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Adventures in Etymology – Investigate

Sherlock

Today we are looking into, examining, scrutinizing and underseeking the origins of the word investigate.

Investigate [ɪnˈves.tɪ.ɡeɪt/ɪnˈves.tə.ɡeɪt] means:

  • to inquire into or study in order to ascertain facts or information.
  • to examine, look into, or scrutinize in order to discover something hidden or secret.
  • to conduct an inquiry or examination.

It comes from investigation, from the Latin investīgātiō (a searching into), from investīgātus (investigated), from investīgō (I track, trace out, search after, discover), from in- (in, within, inside) and vestīgō (I follow a track, search, investigate), possibly from the PIE root *steygʰ- (to walk) [source].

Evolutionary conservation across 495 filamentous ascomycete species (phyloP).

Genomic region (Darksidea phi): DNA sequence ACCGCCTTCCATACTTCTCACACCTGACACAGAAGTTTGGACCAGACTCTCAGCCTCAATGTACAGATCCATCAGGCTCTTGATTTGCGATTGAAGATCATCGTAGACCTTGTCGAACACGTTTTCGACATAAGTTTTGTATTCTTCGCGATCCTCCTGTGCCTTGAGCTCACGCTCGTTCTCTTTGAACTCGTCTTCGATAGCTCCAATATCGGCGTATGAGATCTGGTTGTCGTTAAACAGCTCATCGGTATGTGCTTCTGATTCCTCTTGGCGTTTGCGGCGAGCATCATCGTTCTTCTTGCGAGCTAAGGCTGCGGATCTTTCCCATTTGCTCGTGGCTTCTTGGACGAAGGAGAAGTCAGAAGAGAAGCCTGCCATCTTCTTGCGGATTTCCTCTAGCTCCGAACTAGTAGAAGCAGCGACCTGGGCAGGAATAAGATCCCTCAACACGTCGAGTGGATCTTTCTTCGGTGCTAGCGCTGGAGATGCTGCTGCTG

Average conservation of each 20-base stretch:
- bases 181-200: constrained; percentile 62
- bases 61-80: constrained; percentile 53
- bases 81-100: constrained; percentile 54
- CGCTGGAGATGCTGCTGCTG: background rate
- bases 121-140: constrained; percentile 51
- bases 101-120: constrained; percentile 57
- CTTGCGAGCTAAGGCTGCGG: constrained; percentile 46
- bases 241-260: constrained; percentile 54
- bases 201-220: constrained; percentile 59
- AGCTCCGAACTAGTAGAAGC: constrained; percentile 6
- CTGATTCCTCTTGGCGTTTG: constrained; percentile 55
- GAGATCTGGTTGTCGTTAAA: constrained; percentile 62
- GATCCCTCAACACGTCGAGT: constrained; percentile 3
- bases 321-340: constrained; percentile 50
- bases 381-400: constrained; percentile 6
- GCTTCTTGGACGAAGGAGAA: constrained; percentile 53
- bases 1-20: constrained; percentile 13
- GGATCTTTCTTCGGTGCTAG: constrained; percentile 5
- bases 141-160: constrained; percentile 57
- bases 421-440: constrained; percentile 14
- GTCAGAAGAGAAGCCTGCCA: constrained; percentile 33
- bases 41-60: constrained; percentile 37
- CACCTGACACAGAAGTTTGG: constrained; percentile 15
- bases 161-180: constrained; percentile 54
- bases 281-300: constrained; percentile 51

Related words in English include vestige (a mark left on the earth by a foot; a faint mark or visible sign left by something which is lost, or has perished, or is no longer present), vestigial, and the old word pervestigate (to investigate thoroughly) [source].

A synonym for investigate is underseek (to examine, explore, investigate, spend too little time or effort in seeking). It comes from the Middle English underseken, from the Old English undersēcan [ˌun.derˈseː.t͡ʃɑn] (to investigate, examine), from under (beneath), and sēċan (to look for, seek, visit, attack) [source].

Related words in other languages include onderzoeken (to investigate, research) in Dutch, untersuchen (to examine, investigate) in German, and undersøge (to examine, test, investigate) in Danish [source].